publish more current figures) more direct investments and securities
investments actually flowed into Europe than out again. Nonetheless, this
fell far short of balancing out the capital outflows during the troubled
winter quarters, which amounted to over €140 billion.
The exchange rate of the Euro only partially reflects the concerns that
investors harbor about the currency. So far, the losses have remained within
But the explanation for this doesn't provide
much consolation: The main alternative, the US dollar, appears relatively
unappealing for major investors from Asia and other regions.
"Everyone is looking for the lesser of two
evils," says a Frankfurt investment banker, as he laconically sums up
Yet there's growing skepticism about the Euro,
not least because, in contrast to America and Asia, Europe is headed for a
Mayer, the former economist at Deutsche Bank,
says that he expects the exchange rates to soon fall below 1.20 dollars.
"We notice that it's becoming increasingly
difficult to sell Asians and Americans on investments in Europe," says
asset manager Vorndran, although the US, Japan and the UK have massive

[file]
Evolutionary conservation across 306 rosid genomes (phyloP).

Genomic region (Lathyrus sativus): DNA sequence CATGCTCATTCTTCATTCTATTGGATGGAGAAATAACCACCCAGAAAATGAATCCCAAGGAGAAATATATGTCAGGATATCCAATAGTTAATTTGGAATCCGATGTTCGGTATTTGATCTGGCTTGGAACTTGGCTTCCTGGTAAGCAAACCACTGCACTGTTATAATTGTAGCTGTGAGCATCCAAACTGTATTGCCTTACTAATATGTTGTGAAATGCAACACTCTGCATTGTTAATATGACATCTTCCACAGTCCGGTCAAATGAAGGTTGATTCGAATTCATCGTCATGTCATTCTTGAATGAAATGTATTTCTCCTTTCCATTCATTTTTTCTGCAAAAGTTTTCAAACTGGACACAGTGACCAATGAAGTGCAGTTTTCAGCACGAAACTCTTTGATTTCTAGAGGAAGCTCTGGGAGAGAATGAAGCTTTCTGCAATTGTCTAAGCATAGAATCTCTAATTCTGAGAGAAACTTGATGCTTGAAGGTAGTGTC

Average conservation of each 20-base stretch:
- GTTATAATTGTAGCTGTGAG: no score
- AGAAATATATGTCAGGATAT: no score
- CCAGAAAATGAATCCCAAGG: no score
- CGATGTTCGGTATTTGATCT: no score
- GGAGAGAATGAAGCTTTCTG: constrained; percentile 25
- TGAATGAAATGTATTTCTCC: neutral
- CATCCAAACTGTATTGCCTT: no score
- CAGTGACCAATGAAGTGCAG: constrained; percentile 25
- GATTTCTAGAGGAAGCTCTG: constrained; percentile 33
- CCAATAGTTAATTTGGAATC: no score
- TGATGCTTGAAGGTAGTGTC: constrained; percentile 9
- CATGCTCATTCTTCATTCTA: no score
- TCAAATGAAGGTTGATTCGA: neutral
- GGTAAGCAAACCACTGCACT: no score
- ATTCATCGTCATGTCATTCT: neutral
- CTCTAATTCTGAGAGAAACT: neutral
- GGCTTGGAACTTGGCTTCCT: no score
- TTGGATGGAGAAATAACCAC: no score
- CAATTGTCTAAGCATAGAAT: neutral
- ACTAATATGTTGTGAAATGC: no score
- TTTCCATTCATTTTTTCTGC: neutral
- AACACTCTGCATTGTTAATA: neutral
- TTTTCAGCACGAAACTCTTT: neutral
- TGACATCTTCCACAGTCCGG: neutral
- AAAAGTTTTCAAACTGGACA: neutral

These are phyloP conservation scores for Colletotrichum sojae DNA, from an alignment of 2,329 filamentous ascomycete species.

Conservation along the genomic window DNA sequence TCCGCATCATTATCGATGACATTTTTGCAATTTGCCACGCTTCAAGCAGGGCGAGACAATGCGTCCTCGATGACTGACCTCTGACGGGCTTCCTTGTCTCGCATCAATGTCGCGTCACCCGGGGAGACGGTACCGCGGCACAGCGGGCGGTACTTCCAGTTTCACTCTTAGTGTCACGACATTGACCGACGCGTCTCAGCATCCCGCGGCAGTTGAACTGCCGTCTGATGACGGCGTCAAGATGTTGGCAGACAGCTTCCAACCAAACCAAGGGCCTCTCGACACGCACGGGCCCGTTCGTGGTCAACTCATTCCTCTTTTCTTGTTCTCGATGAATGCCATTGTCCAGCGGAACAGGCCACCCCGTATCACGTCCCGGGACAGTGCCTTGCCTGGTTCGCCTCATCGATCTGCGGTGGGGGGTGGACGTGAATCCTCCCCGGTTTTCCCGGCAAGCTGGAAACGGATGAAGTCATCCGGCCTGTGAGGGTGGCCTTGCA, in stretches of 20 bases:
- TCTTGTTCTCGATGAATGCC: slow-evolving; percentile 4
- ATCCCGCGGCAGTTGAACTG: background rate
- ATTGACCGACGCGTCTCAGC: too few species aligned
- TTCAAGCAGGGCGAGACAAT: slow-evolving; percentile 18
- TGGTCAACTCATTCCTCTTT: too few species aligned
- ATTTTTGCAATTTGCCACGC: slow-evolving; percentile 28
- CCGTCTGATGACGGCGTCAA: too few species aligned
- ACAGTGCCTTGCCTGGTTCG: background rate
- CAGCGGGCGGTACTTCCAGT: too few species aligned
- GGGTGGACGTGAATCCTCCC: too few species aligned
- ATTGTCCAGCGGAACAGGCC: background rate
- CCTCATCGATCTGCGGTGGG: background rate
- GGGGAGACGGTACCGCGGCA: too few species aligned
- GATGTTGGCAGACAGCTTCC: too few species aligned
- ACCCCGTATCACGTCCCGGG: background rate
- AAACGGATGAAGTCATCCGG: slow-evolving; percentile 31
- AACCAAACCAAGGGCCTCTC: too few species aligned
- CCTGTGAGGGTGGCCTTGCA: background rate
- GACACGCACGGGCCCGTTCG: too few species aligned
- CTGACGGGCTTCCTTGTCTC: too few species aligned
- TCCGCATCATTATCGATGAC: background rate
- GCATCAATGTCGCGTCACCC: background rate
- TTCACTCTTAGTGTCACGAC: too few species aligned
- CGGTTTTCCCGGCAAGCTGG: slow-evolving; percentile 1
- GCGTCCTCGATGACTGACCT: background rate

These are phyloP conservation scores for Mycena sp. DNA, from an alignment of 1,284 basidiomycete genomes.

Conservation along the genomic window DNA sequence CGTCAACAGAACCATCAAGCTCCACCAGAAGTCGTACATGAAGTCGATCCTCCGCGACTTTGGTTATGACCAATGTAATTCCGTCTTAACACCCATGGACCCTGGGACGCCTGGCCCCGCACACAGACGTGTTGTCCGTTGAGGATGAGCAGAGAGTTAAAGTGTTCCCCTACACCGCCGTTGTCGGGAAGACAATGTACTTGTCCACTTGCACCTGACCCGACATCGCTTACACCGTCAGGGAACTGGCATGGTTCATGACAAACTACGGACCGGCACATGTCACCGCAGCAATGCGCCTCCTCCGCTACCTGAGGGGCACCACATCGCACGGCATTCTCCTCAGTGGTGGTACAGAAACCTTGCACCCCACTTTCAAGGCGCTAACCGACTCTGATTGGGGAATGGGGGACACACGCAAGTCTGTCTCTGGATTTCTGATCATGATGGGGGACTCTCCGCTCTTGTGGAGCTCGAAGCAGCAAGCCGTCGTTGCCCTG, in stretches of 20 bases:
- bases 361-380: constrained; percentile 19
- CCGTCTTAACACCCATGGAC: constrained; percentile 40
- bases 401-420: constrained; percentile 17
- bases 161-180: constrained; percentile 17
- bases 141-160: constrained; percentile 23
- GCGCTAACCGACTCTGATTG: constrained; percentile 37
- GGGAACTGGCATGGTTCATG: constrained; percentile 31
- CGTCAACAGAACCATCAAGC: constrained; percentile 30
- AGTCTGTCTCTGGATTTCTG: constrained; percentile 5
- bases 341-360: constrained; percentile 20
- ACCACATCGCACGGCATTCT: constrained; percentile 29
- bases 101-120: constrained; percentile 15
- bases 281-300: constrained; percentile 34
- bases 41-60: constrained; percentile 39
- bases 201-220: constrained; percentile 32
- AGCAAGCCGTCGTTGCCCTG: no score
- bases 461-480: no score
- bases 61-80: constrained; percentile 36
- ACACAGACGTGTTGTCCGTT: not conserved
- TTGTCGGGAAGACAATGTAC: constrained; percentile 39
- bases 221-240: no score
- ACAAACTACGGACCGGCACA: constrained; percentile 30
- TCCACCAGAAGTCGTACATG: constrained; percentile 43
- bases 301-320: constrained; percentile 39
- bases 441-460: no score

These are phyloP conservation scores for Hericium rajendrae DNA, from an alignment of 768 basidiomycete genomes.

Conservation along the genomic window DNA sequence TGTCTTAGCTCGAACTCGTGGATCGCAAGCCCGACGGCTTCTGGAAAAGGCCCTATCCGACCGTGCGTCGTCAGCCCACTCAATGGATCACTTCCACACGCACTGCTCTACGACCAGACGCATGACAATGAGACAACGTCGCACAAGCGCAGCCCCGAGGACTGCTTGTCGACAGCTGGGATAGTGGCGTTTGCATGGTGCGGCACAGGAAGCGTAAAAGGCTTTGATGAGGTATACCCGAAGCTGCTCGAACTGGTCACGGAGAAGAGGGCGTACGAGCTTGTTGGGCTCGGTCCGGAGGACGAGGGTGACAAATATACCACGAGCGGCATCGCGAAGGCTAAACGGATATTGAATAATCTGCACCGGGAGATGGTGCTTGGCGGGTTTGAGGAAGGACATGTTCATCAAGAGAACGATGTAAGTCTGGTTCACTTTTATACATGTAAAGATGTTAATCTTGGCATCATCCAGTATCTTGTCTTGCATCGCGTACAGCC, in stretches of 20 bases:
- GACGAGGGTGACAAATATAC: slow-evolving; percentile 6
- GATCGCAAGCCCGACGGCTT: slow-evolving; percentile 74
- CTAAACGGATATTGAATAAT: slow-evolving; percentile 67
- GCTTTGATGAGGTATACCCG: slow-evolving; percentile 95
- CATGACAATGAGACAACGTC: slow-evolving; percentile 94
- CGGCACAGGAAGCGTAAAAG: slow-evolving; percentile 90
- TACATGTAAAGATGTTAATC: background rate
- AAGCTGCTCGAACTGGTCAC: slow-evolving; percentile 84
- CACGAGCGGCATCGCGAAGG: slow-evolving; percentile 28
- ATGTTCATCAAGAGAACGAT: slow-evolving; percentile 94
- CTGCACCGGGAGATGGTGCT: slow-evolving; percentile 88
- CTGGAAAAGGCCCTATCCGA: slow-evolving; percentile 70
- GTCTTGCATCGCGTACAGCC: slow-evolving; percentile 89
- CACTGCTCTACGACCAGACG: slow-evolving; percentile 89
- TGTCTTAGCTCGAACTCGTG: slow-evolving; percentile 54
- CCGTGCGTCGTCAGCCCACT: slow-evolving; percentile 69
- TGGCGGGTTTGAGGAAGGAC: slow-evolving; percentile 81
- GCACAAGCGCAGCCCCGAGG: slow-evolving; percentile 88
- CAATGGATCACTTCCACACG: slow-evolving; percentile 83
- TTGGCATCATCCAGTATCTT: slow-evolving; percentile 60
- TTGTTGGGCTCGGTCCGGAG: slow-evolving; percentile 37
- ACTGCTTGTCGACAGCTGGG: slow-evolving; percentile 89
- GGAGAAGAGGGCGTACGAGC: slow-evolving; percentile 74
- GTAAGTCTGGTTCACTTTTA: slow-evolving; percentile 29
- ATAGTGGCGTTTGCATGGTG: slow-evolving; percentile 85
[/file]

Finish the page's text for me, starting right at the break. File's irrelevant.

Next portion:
debt problems and "are all lying in the same hospital ward," as he puts
"But it's still better to invest in a weak
currency than in one whose structure is jeopardized."
Hedge Fund Gurus Give
Euro Thumbs Down
Indeed, investors are increasingly speculating directly against the Euro.
The amount of open financial betting against the
common currency - known as short positioning - has rapidly risen over the
past 12 months. When ECB President Mario Draghi said three weeks ago
that there was no point in wagering against the Euro, anti-Euro warriors
grew a bit more anxious.
One of these warriors is
John Paulson. The hedge fund manager
once made billions by betting on a collapse of the American real estate
market. Not surprisingly, the financial world sat up and took notice when
Paulson, who is now widely despised in America as a crisis profiteer,
announced in the spring that he would bet on a collapse of the Euro.
Paulson is not the only one. Investor legend
George Soros, who no longer personally
manages his Quantum Funds, said in an interview in April that - if he were
still active - he would bet against the Euro if Europe's politicians failed
to adopt a new course.
The investor war against the common currency is
particularly delicate because it's additionally fueled by major investors
from the Euro zone.
German insurers and managers of large family
fortunes have reportedly invested with Paulson and other hedge funds.
"They're sawing at the limb that they're
sitting on," says an insider.
So far, the wager by the hedge funds has not
paid off, and Paulson recently suffered major losses.
But the deciding match still has to be played...